Virginia Harper


"I can't think of anyone else who has done more in this century for promoting the educational opportunities of women and minorities in Iowa than Virginia Harper."
—George F. Garcia, Ed.D., 1992

Virginia Harper, born in 1929, is an advocate for equality and justice for all Iowans. She became an activist at 11 years of age, when she led in desegregating the local theatre. In 1946, as a first-year student at the University of Iowa, she and four other African-American women integrated Currier Hall. As the first African-American woman on the State Board of Public Instruction, she effectively spearheaded the move for multicultural, nonsexist requirements in Iowa education. Her efforts aided in the adoption of the human relations requirement for teachers. Harper was also the first African-American woman appointed to the Iowa Board of Parole. A life member of the NAACP, Harper, working at the state and regional levels, has been president of the local branch from 1978 to the present. She has served on the Fort Madison Human Rights commission and the Library Board of Trustees, and has been a prison volunteer. She is a member of Amnesty International, League of Women Voters, the National Council of Negro Women, and the Iowa and American Corrections Association. She currently serves on the Fort Madison School District Human Equity Committee and is involved in a variety of activities that deal with equity and justice. She was inducted into the Iowa Women's Hall of Fame in 1992.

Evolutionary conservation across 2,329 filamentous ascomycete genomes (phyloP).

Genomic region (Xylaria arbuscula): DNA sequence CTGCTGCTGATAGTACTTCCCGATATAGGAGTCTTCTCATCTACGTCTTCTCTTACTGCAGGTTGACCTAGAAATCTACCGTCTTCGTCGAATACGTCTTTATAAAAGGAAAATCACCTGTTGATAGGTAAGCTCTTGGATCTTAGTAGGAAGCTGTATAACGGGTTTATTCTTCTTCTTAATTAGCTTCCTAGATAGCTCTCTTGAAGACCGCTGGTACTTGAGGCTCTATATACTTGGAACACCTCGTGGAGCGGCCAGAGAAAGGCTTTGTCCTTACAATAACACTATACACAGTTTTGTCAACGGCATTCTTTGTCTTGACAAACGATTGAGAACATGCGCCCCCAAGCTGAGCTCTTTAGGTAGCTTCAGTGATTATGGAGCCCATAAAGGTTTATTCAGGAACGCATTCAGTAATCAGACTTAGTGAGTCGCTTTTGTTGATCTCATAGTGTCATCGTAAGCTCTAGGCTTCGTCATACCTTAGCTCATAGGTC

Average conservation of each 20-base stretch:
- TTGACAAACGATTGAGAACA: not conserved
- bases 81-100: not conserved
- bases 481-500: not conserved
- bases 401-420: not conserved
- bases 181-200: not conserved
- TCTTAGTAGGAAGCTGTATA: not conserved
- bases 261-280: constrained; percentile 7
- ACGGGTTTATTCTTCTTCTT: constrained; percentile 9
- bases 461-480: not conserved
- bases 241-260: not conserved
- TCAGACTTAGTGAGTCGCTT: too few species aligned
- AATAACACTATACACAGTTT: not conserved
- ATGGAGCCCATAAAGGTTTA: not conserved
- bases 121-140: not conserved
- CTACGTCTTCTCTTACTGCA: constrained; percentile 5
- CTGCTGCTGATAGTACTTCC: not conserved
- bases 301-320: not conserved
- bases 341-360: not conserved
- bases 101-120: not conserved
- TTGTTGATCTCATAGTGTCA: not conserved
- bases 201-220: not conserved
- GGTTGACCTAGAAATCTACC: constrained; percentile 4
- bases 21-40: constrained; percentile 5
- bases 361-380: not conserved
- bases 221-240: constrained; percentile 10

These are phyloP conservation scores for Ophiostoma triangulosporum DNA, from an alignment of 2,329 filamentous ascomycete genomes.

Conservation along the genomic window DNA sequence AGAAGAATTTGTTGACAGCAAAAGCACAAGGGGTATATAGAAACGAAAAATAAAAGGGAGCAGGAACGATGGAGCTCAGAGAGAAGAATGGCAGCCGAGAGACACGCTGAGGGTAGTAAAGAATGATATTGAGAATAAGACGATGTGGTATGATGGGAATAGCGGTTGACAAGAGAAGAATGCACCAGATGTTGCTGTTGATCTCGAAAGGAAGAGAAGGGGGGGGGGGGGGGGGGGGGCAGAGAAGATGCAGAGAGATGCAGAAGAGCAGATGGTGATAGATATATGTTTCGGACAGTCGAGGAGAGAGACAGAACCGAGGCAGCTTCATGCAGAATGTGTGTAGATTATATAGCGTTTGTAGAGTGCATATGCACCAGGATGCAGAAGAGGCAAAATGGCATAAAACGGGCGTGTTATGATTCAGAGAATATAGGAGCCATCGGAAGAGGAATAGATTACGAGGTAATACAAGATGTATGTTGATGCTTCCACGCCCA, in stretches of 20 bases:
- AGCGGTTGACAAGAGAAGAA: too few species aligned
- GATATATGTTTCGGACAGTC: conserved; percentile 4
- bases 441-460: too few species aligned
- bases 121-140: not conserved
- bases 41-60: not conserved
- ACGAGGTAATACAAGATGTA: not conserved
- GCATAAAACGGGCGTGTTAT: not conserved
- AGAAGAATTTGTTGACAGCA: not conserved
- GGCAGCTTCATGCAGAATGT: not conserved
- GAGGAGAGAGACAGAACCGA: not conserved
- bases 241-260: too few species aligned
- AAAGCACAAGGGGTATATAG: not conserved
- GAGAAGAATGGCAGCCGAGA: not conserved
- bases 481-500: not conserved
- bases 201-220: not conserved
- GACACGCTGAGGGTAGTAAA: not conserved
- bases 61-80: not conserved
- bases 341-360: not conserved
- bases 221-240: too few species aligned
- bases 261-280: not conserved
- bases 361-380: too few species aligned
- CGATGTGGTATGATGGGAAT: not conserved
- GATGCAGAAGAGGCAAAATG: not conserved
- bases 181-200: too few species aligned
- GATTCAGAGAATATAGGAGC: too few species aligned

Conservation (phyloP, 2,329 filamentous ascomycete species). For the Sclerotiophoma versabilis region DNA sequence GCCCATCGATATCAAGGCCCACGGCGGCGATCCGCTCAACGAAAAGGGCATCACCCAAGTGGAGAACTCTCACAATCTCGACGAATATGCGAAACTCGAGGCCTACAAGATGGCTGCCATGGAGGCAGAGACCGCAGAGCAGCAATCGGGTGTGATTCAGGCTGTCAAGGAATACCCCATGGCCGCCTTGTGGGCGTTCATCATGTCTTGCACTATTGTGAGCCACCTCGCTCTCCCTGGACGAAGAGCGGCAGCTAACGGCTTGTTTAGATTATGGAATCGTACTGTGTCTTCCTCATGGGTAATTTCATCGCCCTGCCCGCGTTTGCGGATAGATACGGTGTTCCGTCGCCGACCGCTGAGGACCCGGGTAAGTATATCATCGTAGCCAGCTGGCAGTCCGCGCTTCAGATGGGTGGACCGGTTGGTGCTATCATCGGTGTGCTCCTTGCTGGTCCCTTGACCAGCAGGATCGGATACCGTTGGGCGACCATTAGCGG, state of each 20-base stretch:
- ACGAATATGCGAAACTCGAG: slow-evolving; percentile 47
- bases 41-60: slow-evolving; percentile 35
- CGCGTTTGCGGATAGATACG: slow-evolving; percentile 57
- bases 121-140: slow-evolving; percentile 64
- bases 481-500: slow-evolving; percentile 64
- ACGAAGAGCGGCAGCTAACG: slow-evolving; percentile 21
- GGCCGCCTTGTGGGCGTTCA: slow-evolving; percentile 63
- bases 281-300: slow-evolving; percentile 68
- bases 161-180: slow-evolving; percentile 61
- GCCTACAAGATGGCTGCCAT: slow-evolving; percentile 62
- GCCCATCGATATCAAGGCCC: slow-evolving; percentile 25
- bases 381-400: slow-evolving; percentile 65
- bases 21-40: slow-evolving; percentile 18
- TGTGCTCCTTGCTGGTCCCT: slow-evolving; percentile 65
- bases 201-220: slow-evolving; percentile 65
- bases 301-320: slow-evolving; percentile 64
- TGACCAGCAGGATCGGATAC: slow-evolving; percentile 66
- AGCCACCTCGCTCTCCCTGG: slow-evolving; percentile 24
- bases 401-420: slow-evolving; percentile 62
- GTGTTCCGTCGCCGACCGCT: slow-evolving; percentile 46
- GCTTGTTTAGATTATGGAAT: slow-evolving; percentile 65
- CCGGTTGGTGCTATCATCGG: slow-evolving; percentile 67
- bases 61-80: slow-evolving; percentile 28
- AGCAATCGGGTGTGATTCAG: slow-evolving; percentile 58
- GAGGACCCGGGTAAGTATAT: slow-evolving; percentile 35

Harper served as President of the Fort Madison Branch of the NAACP and was involved in the Fort Madison School District's Human Equity Committee. She died in 1997. In 1998, Harper posthumously received the Martin Luther King, Jr. Achievement Award from the Iowa Commission on the Status of African-Americans.